Unfortunately, the air is not as safe as the sea. Even in episodes in which US and Soviet ships shouldered one another, ships were not destroyed and sailors were not killed.  In the air, the task is not so easy, and, if encounters increase, more pilots will may die and more aircraft may be heavily damaged as in the 2001 Hainan Island Incident. That said, aircraft regularly compare plumage over the Taiwan Strait without disaster, but several decades have likely informed codes of conduct there.

A major difference with Iran is that China can use regulation on the vast body of private entities with trade interests. Namely, business entities that do not tacitly accept Chinese control of the ECS ADIZ will likely see retaliation through regulatory actions and courts once the PRC has sufficiently noticed their recalcitrance. Nippon Airlines has already publicly acquiesced to China’s regulatory oversight.

The PRC used its heft to harangue or cajole nations into ending diplomatic relations with the RoC and to kick them out of international bodies. In a similar way, the PRC is likely to push businesses using the ECS ADIZ to recognize their control of the ECS ADIZ. Regional partners such as the US that support proper channels of adjudication for the Senkaku issue should likewise support those companies that flout China’s illegal claim to control . Unfortunately, the regulatory fury of China is likely a more motivating stick than the diplomatic adulation of its opponents in this matter. Nonetheless, even if China’s heeling of airborne businesses acts as tertiary support for establishing new norms, it doesn’t solve the problem of completely justified insubordination by foreign militaries.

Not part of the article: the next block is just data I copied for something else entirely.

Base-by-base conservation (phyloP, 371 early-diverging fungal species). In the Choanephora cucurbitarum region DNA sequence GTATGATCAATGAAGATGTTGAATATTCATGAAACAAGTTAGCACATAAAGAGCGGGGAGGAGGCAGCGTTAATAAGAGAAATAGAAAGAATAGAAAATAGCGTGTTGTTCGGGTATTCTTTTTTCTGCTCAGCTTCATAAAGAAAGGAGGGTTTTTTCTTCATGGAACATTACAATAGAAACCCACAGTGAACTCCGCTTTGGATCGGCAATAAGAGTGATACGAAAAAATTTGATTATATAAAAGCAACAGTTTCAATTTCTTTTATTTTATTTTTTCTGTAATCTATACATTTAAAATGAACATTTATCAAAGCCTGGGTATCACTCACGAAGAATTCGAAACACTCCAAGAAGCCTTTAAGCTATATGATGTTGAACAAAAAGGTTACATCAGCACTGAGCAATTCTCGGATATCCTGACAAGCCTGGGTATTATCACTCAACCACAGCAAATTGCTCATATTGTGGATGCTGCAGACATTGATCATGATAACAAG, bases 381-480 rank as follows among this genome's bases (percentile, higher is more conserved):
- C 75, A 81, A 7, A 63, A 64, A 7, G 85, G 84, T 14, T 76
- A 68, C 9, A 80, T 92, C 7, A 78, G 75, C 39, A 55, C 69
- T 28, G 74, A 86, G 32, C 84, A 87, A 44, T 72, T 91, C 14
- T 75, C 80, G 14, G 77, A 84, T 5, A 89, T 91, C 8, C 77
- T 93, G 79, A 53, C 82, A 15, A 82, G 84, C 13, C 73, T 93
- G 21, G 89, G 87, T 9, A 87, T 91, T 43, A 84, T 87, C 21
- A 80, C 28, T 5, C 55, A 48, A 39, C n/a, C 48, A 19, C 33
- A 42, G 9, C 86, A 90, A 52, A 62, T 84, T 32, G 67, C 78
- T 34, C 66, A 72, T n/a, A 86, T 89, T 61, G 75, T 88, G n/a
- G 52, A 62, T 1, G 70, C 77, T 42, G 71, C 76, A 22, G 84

The ECS ADIZ increases the number of regional red-lines for Chinese military forces, and builds a political requirement for their opponents to aggressively resist their attempt at control. As discussed in my piece, How War With China Would Start: 99 Red Balloons, wars can often start because of rational escalatory responses and rules of engagement outside the meta-considerations of strategic considerations. Jackie Kennedy wrote to Khruschev, “The danger which troubled my husband was that war might be started not so much by the big men as by the little ones.” In China, the “big men” have started playing a dangerously fast-and-loose game by laying down dangerous new red lines clearly in breach of international law.

While the ECS ADIZ is a wide area and does not create the same opportunity for regular contact that exists in the Straits of Hormuz, the Chinese maneuver nonetheless heightens the need for all sides to come into further contact: China, in order to establish its new norm and not be seen to be defied, and other regional militaries, in order to press back and ensure that China’s end-around normal adjudication procedures does not slowly become customary law. China has given itself a superficial political cover – some might argue a political necessity – to increase its points of friction with other territorial claimants.

Where the status quo was sufficiently “soft” enough to allow all regional claimants to back down, China has now forced escalation on the table. One must hope China’s “big men” have sent out far wiser “little men” to patrol their new claims.

 

Matthew Hipple is a U.S. Navy surface warfare officer. A graduate of Georgetown University’s School of Foreign Service, he is Director of the NEXTWAR blog for the Center for International Maritime Security. While his opinions may not reflect those of the United States Navy, Department of Defense, or US Government, he wishes they did. Follow him on twitter:@AmericaHipple.  The author thanks Jeremy Renkin for his assistance.

 

Image: U.S. Air Force